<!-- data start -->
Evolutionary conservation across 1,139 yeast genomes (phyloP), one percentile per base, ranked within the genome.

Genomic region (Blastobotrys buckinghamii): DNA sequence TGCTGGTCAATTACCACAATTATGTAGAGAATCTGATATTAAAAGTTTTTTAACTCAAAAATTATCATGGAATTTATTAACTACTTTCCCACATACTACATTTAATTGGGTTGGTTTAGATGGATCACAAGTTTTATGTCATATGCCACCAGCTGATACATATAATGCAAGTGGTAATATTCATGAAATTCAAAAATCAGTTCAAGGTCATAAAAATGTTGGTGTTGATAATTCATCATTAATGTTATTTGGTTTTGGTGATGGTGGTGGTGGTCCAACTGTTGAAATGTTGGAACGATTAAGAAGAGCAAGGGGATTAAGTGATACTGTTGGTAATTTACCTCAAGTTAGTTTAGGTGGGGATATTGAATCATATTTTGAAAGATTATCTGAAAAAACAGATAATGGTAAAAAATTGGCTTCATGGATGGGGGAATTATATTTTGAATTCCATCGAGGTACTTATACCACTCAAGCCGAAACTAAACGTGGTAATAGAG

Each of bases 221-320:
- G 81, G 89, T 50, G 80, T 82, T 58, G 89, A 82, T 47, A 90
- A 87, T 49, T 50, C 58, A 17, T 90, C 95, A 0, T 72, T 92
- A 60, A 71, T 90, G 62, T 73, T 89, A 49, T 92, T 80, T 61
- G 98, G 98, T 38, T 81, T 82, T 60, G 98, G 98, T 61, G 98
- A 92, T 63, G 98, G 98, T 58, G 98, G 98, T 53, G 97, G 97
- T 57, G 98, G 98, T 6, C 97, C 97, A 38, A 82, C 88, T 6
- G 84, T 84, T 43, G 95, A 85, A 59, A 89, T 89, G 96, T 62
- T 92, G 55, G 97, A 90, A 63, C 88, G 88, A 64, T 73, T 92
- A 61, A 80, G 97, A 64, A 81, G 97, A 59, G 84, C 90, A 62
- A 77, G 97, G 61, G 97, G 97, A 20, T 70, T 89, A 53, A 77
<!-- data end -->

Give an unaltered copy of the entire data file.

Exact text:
Evolutionary conservation across 1,139 yeast genomes (phyloP), one percentile per base, ranked within the genome.

Genomic region (Blastobotrys buckinghamii): DNA sequence TGCTGGTCAATTACCACAATTATGTAGAGAATCTGATATTAAAAGTTTTTTAACTCAAAAATTATCATGGAATTTATTAACTACTTTCCCACATACTACATTTAATTGGGTTGGTTTAGATGGATCACAAGTTTTATGTCATATGCCACCAGCTGATACATATAATGCAAGTGGTAATATTCATGAAATTCAAAAATCAGTTCAAGGTCATAAAAATGTTGGTGTTGATAATTCATCATTAATGTTATTTGGTTTTGGTGATGGTGGTGGTGGTCCAACTGTTGAAATGTTGGAACGATTAAGAAGAGCAAGGGGATTAAGTGATACTGTTGGTAATTTACCTCAAGTTAGTTTAGGTGGGGATATTGAATCATATTTTGAAAGATTATCTGAAAAAACAGATAATGGTAAAAAATTGGCTTCATGGATGGGGGAATTATATTTTGAATTCCATCGAGGTACTTATACCACTCAAGCCGAAACTAAACGTGGTAATAGAG

Each of bases 221-320:
- G 81, G 89, T 50, G 80, T 82, T 58, G 89, A 82, T 47, A 90
- A 87, T 49, T 50, C 58, A 17, T 90, C 95, A 0, T 72, T 92
- A 60, A 71, T 90, G 62, T 73, T 89, A 49, T 92, T 80, T 61
- G 98, G 98, T 38, T 81, T 82, T 60, G 98, G 98, T 61, G 98
- A 92, T 63, G 98, G 98, T 58, G 98, G 98, T 53, G 97, G 97
- T 57, G 98, G 98, T 6, C 97, C 97, A 38, A 82, C 88, T 6
- G 84, T 84, T 43, G 95, A 85, A 59, A 89, T 89, G 96, T 62
- T 92, G 55, G 97, A 90, A 63, C 88, G 88, A 64, T 73, T 92
- A 61, A 80, G 97, A 64, A 81, G 97, A 59, G 84, C 90, A 62
- A 77, G 97, G 61, G 97, G 97, A 20, T 70, T 89, A 53, A 77